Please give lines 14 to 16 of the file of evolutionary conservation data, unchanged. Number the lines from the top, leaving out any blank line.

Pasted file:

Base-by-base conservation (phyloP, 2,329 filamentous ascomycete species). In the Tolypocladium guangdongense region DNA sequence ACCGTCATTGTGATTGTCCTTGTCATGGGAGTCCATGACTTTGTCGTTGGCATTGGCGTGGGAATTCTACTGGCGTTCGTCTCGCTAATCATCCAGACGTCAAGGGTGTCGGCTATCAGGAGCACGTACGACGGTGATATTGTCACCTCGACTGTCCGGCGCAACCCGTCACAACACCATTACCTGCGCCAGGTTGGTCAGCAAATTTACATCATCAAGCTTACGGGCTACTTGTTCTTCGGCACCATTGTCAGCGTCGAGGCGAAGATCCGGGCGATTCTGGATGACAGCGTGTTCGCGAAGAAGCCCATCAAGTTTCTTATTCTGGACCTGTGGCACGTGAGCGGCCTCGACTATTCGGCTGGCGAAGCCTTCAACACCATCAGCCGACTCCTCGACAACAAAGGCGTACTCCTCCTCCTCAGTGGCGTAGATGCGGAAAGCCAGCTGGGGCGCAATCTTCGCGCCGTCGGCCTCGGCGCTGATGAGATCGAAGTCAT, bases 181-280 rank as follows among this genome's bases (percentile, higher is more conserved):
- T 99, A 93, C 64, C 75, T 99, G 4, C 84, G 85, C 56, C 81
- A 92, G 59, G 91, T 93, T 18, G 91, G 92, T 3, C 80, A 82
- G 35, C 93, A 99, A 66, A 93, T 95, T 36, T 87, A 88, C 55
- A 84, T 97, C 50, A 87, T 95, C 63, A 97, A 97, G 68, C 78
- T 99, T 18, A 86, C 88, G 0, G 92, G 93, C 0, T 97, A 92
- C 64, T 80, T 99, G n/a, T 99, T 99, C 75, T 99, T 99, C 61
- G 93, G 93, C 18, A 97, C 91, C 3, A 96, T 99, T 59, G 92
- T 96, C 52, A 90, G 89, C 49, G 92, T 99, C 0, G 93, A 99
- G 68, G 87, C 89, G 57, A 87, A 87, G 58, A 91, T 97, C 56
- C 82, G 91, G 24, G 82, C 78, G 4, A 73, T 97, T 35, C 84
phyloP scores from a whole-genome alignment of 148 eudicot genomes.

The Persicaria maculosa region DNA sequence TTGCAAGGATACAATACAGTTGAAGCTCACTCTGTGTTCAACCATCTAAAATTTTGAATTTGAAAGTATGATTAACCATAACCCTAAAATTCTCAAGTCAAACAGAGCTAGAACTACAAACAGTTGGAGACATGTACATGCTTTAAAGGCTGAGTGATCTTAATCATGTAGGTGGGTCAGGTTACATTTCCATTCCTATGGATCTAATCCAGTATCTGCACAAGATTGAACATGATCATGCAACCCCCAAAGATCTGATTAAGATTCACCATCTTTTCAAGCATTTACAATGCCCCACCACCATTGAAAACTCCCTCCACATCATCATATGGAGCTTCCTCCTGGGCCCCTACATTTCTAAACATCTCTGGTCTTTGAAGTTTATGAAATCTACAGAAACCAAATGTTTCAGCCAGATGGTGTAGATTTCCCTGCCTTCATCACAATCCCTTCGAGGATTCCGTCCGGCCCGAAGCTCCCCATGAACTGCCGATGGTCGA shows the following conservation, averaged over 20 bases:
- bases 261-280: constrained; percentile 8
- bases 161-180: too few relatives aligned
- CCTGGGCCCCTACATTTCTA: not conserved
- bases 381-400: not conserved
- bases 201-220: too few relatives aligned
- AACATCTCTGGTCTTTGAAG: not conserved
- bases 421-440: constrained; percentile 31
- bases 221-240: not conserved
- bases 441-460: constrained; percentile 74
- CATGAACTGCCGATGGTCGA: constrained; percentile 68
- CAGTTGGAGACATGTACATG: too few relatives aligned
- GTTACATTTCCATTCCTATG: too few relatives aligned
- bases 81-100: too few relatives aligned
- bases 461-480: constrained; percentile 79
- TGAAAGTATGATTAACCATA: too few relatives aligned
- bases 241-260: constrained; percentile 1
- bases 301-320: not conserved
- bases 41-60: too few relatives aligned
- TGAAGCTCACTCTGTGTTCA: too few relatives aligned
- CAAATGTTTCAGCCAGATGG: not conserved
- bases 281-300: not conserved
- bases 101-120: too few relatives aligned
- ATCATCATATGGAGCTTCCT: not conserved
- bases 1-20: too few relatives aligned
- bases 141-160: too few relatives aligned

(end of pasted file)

- bases 261-280: constrained; percentile 8
- bases 161-180: too few relatives aligned
- CCTGGGCCCCTACATTTCTA: not conserved